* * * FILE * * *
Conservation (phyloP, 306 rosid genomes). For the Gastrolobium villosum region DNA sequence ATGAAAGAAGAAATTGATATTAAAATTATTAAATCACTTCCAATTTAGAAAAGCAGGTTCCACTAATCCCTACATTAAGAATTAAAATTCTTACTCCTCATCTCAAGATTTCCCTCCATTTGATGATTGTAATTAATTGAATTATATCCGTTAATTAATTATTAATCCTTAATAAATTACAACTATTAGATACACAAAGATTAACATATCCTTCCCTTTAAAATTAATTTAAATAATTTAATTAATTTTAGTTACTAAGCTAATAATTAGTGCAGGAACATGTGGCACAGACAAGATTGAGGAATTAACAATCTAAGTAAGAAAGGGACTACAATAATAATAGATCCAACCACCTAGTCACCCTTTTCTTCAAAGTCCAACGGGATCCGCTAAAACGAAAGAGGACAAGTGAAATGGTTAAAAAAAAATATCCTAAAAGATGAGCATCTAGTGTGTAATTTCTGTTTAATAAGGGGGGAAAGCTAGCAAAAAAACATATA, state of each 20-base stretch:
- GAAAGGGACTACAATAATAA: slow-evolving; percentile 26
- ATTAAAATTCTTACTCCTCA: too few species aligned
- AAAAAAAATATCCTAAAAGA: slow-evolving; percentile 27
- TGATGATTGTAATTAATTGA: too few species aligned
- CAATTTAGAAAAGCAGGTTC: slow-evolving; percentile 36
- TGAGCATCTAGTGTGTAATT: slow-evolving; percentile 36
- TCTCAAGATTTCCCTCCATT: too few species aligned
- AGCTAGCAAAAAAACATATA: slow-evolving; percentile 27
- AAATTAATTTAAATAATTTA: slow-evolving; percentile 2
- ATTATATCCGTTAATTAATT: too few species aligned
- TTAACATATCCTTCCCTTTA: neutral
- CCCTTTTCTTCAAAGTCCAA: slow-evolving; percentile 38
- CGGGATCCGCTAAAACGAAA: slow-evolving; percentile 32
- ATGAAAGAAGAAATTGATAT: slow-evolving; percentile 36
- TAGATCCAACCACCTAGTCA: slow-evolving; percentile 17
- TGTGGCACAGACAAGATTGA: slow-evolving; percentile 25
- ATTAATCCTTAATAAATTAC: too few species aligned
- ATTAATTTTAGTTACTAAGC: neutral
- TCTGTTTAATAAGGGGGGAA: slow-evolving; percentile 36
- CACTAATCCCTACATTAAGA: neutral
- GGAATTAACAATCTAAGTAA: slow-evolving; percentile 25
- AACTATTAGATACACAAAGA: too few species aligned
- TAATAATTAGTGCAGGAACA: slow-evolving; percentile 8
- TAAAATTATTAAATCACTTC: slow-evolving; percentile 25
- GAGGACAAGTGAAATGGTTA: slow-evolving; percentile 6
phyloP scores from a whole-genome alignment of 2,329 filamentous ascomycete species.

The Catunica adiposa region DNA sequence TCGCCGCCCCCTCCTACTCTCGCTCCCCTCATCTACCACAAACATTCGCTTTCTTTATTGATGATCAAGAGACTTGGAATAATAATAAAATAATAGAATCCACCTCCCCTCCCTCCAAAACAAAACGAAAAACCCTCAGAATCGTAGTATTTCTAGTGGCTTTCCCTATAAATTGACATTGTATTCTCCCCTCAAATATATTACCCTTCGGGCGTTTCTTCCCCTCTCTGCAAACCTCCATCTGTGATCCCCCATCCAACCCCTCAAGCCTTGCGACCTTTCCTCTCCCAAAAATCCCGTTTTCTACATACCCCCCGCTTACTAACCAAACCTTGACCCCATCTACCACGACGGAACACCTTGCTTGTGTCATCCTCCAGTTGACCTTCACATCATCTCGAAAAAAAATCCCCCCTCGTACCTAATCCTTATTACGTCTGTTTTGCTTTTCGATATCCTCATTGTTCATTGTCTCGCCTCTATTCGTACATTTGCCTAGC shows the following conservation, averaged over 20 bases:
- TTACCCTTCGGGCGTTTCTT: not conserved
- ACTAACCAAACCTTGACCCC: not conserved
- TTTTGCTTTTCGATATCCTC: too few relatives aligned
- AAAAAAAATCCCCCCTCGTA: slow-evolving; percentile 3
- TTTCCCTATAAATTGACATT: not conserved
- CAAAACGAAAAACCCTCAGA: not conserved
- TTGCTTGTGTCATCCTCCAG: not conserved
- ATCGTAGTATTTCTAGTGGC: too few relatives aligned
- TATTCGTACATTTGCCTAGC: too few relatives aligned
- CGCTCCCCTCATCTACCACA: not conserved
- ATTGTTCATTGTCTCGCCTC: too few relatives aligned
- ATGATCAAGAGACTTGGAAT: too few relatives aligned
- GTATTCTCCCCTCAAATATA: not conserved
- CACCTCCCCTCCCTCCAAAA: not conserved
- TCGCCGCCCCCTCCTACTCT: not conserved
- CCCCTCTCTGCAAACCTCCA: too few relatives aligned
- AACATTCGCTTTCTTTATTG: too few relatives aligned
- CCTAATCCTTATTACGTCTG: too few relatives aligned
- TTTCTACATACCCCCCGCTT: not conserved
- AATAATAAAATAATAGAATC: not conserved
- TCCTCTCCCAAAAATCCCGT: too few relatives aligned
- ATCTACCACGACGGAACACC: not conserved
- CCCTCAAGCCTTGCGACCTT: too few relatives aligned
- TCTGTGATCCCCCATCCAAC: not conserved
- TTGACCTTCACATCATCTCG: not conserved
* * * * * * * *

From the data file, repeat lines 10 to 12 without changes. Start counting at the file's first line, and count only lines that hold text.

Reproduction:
- AAATTAATTTAAATAATTTA: slow-evolving; percentile 2
- ATTATATCCGTTAATTAATT: too few species aligned
- TTAACATATCCTTCCCTTTA: neutral